I like baseball and won’t argue with people whining that it’s a slow sport because they mostly go in determined to find something to disapprove of and there’s no reasoning from that starting point. (I’ll grant it’s horribly served by television, though.) Robert Benchely, I’m delighted to remember, had a bit about the opening week of baseball in Love Conquers All that looks at the action in a game. I think the fifth inning the high point of this match.
The opening week of the baseball season brought out few surprises. The line-up in the grandstands was practically the same as when the season closed last Fall, most of the fans busying themselves before the first game started by picking old 1921 seat checks and October peanut crumbs out of the pockets of their light-weight overcoats.
Old-timers on the two teams recognized the familiar faces in the bleachers and were quick to give them a welcoming cheer. The game by innings as it was conducted by the spectators is as follows:
FIRST INNING: Scanlon, sitting in the first-base bleachers, yelled to Ruth to lead off with a homer. Thibbets sharpened his pencil. Liebman and O’Rourke, in the south stand, engaged in a bitter controversy over Peckingpaugh’s last-season batting average. NO RUNS.
SECOND INNING: Scanlon yelled to Bodie to to whang out a double. Turtelot said that Bodie couldn’t do it. Scanlon said “Oh, is that so?” Turtelot said “Yes, that’s so and whad’ yer know about that?” Bodie whanged out a double and Scanlon’s collar came undone and he lost his derby. Stevens announced that this made Bodie’s batting average 1000 for the season so far. Joslin laughed.
THIRD INNING: Thibbets sharpened his pencil. Zinnzer yelled to Mays to watch out for a fast one. Steinway yelled to Mays to watch out for a slow one. Mays fanned. O’Rourke called out and asked Brazill how all the little brazil-nuts were. Levy turned to O’Rourke and said he’d brazil-nut him. O’Rourke said “Eah? When do you start doing it?” Levy said: “Right now.” O’Rourke said: “All right, come on. I’m waiting.” Levy said: “Eah?” O’Rourke said: “Well, why don’t you come, you big haddock?” Levy said he’d wait for O’Rourke outside where there weren’t any ladies. NO RUNS.
FOURTH INNING: Scanlon called out to Ruth to knock a homer, Thibbets sharpened his pencil. Scanlon yelled: “Atta-boy, Babe, whad’ I tell yer!” when Ruth got a single.
FIFTH INNING: Mrs. Whitebait asked Mr. Whitebait how you marked a home-run on the score-card. Mr. Whitebait said: “Why do you have to know? No one has knocked a home-run.” Mrs. Whitebait said that Babe Ruth ran home in the last inning. “Yes, I know,” said Mr. Whitebait, “but it wasn’t a home-run.” Mrs. W. asked him with some asperity just why it wasn’t a home-run, if a man ran home, especially if it was Babe Ruth. Mr. W. said: “I’ll tell you later. I want to watch the game.” Mrs. Whitebait began to cry a little. Mr. Whitebait groaned and snatched the card away from her and marked a home-run for Ruth in the fourth inning.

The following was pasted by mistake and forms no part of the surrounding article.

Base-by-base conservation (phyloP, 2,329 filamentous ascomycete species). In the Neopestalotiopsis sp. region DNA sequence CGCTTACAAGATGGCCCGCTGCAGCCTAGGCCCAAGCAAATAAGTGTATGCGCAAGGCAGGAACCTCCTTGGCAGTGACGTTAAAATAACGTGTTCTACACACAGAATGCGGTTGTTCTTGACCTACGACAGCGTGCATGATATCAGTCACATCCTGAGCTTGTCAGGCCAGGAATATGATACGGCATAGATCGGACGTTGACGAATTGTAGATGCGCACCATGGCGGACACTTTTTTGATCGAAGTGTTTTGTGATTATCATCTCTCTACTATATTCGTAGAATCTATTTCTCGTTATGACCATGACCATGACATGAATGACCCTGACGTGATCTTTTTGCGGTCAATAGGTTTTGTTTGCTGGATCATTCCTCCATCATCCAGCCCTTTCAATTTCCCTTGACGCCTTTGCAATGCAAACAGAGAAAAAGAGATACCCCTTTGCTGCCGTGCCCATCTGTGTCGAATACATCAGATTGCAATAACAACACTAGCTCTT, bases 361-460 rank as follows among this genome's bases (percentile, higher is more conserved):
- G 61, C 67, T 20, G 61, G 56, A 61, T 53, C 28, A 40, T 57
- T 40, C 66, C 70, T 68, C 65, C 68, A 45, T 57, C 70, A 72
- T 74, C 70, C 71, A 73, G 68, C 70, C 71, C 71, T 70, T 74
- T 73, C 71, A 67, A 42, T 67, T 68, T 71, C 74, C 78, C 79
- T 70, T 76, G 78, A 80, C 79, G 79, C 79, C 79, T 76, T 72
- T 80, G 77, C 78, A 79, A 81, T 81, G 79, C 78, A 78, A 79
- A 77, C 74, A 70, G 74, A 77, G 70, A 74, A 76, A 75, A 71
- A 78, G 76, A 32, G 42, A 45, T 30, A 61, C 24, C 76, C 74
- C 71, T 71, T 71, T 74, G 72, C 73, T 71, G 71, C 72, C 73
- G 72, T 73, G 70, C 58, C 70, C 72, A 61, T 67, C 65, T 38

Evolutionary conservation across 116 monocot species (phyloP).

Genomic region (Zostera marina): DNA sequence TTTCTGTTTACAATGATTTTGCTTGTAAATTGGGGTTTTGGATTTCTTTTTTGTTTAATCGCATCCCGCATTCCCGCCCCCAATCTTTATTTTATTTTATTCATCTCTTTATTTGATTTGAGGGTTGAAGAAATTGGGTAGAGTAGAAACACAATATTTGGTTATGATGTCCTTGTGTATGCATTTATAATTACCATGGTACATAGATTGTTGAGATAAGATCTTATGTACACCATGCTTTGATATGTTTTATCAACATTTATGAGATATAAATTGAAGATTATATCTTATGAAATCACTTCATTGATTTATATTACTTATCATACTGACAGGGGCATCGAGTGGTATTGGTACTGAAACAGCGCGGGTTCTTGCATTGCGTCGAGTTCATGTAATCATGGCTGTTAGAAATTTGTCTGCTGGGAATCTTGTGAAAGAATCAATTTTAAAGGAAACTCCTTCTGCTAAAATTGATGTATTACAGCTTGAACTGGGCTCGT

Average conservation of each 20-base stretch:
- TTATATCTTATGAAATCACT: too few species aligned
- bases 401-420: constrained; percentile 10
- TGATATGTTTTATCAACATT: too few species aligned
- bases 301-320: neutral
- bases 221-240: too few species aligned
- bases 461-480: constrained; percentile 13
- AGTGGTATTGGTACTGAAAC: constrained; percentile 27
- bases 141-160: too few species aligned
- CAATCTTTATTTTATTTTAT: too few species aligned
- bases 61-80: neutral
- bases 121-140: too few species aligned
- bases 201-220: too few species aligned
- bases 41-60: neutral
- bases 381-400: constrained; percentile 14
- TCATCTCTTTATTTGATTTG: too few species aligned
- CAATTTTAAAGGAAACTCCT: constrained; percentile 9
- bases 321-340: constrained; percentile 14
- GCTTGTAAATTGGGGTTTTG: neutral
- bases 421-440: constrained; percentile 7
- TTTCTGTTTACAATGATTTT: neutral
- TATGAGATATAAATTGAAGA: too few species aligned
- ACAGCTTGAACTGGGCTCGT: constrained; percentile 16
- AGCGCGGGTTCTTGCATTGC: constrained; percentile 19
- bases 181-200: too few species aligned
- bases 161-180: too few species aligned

SIXTH INNING: Thurston called out to Hasty not to let them fool him. Wicker said that where Hasty got fooled in the first place was when he let them tell him he could play baseball. Unknown man said that he was “too Hasty,” and laughed very hard. Thurston said that Hasty was a better pitcher than Mays, when he was in form. Unknown man said “Eah?” and laughed very hard again. Wicker asked how many times in seven years Hasty was in form and Thurston replied: “Often enough for you.” Unknown man said that what Hasty needed was some hasty-pudding, and laughed so hard that his friend had to take him out.
Thibbets sharpened his pencil.
SEVENTH INNING: Libby called “Everybody up!” as if he had just originated the idea, and seemed proudly pleased when everyone stood up. Taussig threw money to the boy for a bag of peanuts who tossed the bag to Levy who kept it. Taussig to boy to Levy.
Scanlon yelled to Ruth to come through with a homer. Ruth knocked a single and Scanlon yelled “Atta-boy, Babe! All-er way ’round! All-er way round, Babe!” Mrs. Whitebait asked Mr. Whitebait which were the Clevelands. Mr. Whitebait said very quietly that the Clevelands weren’t playing to-day, just New York and Philadelphia and that only two teams could play the game at the same time, that perhaps next year they would have it so that Cleveland and Philadelphia could both play New York at once but the rules would have to be changed first. Mrs. Whitebait said that he didn’t have to be so nasty about is. Mr. W. said My God, who’s being nasty? Mrs. W. said that the only reason she came up with him anyway to see the Giants play was because then she knew that he wasn’t off with a lot of bootleggers. Mr. W. said that it wasn’t the Giants but the Yankees that she was watching and where did she get that bootlegger stuff. Mrs. W. said never mind where she got it. NO RUNS.